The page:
Accepting aberrant behavior

News stories and social media bombard our sensibilities with in-your-face abnormal behavior that small groups of rabid activists demand we accept as normal. Of course, the press is complicit in agitating the issue and virtually salivates in spreading around weird.  Americans typically offer their respect, if not necessarily friendship, to those individuals who earn it by controlling their behavior within the normal bounds of civility, good sense and honored traditions.

We don’t suffer noisy, nasty, noxious people. Freedom of association has been a time-honored expectation in this country that is now threatened by the angry zealotry of people who resent our traditional normality and demand “equality” of their weirdness.

A casual trip to restaurants and retail stores provides an eye-full of deviancies:  human bodies defaced with ugly tattoos; rude conversations on cell-phones; inappropriate, provocative dress; vulgar language—incivility on parade.

Dr. Walter Williams, a retired economist and commentator on current social pathologies notes our “tolerance for aberrant behavior”: reports of more than one-half million physical assaults and threats on primary- and secondary-school teachers in a recent school year; baby showers for illegitimate births; 72 percent of black children born to unwed mothers; sex education classes that undermine family and church warnings to children about the bad consequences of premarital and promiscuous sex; and abortions on demand.

Americans have subsidized this behavior for decades since the 1960s when education liberals challenged traditional values and morals taught by parents. Dr. Williams blames the so-called “Greatest Generation” (coined by a journalist) for failing to “transmit the moral values of their parents” and being responsible for “government programs that will deliver economic chaos.” Half of federal spending ($2 trillion) goes to Social Security, Medicare and Medicaid that threatens to bankrupt the federal government—assistance has morphed into entitlement.

This irresponsible, immoral behavior has led us to this point with no end in sight. Constraint and self-control is out; permissiveness and “empowerment” is in. Children have no guidelines, many black children don’t even know their fathers; morality or immorality is a matter of opinion—even former truths are now what an individual decides they should be.

Relativism is not a new phenomenon in American history. The late professor, Richard M. Weaver, wrote an essay in 1961 titled, Relativism and the Crisis of Our times. Dr. Weaver taught English at the University of Chicago. He was considered a “brilliant rhetorical theorist” and a renowned scholar of Southern history and culture. Weaver died unexpectedly at age 53 and is buried in his hometown of Weaverville, North Carolina.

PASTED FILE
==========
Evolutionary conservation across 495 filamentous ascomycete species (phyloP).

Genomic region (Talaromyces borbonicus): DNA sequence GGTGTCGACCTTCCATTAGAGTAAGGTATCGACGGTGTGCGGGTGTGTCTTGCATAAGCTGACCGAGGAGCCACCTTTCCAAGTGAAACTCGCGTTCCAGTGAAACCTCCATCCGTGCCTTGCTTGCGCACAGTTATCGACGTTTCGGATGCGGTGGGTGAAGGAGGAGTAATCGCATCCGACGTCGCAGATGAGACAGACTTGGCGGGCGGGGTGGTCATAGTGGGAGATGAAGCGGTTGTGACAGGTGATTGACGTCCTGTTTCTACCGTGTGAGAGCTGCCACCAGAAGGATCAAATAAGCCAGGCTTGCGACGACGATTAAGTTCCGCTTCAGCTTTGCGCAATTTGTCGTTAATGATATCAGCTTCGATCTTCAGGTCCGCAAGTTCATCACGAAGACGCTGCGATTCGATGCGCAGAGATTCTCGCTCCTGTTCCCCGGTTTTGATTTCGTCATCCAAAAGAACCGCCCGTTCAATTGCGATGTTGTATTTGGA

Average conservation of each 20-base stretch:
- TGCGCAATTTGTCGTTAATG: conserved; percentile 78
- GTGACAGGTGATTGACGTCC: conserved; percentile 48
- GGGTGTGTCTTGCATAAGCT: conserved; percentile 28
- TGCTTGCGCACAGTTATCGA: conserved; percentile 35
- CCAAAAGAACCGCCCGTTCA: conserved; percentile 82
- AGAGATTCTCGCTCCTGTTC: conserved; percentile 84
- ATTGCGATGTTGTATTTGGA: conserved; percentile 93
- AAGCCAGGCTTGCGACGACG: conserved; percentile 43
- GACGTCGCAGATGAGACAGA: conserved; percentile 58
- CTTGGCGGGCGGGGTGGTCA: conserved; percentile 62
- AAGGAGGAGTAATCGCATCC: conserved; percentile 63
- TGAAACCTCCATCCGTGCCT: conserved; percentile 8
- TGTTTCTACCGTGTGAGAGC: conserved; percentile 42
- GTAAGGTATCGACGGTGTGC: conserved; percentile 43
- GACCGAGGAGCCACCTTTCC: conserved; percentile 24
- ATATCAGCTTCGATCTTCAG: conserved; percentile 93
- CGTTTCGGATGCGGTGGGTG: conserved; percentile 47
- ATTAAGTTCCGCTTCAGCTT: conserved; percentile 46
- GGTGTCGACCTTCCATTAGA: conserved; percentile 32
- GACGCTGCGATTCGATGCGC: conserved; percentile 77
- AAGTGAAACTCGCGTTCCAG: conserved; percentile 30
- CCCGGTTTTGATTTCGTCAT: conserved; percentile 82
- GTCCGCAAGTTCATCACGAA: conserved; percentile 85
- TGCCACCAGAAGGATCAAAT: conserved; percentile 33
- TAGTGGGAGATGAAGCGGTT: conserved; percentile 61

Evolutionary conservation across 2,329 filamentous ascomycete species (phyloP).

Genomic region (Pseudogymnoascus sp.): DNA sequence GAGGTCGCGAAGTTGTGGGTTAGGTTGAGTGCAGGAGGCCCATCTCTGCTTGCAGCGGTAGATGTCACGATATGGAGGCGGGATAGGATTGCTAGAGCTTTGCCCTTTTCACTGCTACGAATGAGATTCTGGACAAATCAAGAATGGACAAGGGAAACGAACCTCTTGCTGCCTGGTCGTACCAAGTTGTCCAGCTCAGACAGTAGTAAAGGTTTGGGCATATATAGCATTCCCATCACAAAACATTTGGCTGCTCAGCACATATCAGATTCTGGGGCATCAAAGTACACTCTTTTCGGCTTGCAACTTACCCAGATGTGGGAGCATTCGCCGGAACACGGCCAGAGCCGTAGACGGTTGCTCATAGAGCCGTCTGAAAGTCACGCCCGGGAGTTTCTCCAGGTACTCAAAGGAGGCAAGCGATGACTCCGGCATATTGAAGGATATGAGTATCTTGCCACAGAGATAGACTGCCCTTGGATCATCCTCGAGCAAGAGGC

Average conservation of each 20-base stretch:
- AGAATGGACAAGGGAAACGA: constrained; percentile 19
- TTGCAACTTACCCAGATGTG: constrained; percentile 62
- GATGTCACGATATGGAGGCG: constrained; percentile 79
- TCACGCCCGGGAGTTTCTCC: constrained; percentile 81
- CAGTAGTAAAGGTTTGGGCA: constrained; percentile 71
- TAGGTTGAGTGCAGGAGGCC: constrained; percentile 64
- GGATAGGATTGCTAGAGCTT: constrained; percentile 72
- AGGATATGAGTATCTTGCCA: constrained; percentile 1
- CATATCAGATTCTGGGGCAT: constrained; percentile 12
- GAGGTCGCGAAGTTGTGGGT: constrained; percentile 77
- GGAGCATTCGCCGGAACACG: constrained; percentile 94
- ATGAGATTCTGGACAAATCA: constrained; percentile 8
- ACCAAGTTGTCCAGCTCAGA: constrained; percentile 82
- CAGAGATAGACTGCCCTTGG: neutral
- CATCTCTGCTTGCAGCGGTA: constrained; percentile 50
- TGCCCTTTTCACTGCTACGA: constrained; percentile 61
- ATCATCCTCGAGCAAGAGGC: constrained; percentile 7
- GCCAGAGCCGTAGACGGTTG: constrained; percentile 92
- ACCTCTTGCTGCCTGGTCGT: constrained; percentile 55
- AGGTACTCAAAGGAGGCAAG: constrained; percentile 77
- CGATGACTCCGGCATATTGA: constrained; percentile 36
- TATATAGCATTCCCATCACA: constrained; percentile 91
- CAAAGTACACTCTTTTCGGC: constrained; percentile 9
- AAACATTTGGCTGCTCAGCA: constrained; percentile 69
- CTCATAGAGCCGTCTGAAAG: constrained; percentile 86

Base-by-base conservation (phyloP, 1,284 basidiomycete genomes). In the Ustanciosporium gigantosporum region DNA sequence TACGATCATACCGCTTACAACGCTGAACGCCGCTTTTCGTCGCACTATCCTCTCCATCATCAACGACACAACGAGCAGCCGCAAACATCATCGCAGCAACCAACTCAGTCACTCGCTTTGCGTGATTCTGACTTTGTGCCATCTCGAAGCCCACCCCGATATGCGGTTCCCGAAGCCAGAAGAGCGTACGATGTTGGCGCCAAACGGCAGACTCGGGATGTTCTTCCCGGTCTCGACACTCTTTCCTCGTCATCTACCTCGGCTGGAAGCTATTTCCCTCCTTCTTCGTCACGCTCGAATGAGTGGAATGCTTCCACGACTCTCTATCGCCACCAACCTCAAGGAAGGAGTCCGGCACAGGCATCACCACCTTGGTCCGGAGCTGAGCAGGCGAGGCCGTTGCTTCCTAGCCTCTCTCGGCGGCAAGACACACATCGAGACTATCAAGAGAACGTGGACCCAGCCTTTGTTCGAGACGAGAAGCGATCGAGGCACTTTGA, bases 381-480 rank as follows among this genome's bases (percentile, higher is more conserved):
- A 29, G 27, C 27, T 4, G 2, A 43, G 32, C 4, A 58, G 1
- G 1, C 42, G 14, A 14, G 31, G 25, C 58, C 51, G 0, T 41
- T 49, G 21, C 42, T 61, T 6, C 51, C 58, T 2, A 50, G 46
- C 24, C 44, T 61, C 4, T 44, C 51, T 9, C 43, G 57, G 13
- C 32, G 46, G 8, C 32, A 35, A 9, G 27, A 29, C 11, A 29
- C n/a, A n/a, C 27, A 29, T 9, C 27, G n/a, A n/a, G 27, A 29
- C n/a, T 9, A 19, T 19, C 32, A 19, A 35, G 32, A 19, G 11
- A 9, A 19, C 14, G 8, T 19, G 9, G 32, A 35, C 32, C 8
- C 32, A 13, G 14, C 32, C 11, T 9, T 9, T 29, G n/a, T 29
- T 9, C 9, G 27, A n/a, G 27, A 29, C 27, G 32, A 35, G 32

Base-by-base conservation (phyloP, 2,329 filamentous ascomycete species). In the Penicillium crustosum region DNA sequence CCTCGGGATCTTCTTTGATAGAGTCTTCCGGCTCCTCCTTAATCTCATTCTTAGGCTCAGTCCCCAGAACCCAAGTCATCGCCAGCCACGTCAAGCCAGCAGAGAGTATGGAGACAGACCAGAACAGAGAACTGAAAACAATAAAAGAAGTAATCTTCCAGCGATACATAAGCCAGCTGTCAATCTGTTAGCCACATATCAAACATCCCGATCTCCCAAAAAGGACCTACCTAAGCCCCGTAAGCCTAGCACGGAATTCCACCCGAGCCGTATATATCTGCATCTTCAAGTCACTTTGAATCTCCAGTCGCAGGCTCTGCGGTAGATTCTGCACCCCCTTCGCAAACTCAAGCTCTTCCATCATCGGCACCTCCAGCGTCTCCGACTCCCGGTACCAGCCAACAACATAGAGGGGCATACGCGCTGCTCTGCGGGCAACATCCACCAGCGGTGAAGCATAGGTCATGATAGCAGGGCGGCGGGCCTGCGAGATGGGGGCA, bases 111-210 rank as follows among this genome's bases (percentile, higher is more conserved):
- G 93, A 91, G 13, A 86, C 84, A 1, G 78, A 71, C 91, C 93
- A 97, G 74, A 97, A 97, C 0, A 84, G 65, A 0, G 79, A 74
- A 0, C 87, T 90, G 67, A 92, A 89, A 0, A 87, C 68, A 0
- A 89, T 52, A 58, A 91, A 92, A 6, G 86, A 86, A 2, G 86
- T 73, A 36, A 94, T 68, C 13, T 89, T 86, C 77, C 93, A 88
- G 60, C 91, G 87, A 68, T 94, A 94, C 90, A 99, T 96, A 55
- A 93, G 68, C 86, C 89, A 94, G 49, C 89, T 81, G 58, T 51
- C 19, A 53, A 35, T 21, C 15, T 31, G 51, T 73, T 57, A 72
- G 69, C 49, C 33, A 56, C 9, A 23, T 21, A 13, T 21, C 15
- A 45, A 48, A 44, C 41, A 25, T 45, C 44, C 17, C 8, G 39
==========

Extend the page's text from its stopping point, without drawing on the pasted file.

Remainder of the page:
In this essay, he was concerned with the “havoc” relativism played with the modern mind. At that time, he wrote, institutions which were the “patient creations of centuries” were seriously challenged.  In the past fifty years, observed Weaver, the aims of education had been “completely reversed” by public educators.

Worse and maybe underlying education reversal, he believed there had been “attempts to change radically the traditional image of what man is, in his nature.” The social and economic order of that time had been described as “dynamic—moving, continuously in motion.” But, asked Weaver, motion toward what? He described this as, “We don’t know where we’re going, but we’re on our way.”

The crisis he saw was “decay of belief in standards” set up as a “measure for all…not contingent upon this man’s preference, or whim, or that man’s location in space and time.” A standard is “something of uniform and universal determination…the imperative sense of an ideal.” Something we are supposed to “come up to…in our contractual obligations with others—in our more general social responsibilities and even in our personal development.”

Today, I think, Weaver would be appalled at what’s happened in America.  Even the standard of sexuality in our personal development; our social responsibility to be discreet and non-promiscuous about it, including the moral obligation between male and female in marriage and raising families is being rejected.

June is lesbian, gay, bisexual and transgender month. The LGBT “community” has its own flag to announce their presence. They are proud of court cases by which they hope to legitimize their chosen sexual differences and force others in the normal “community” to acknowledge their choices—even participate. Activists plan to “keep on fighting” against what they call our “regressive” legislature in North Carolina. They hate Southerners because many of them stand up for age-old religious precepts of morality.

Read all about it in the link below:

http://www.starnewsonline.com/article/20150621/ARTICLES/150619557?template=printpicart

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About R. E. Smith Jr.

Mr. Smith writes essays and commentary on politics, American history, environment, higher education and culture. He's been published in print media and at blog sites for about 25 years. Smith's formal education includes B.S. and M.S. degrees from the State University of New York and Syracuse University. He has earned a 21-credit hour Certificate in Professional Writing from the University of North Carolina-Wilmington. Training/work experience: NYS Ranger School; U. S. Army, Corp of Engineers; soil scientist and forester with USDA; Assoc. Professor at SUNY; real estate agent; small business owner.
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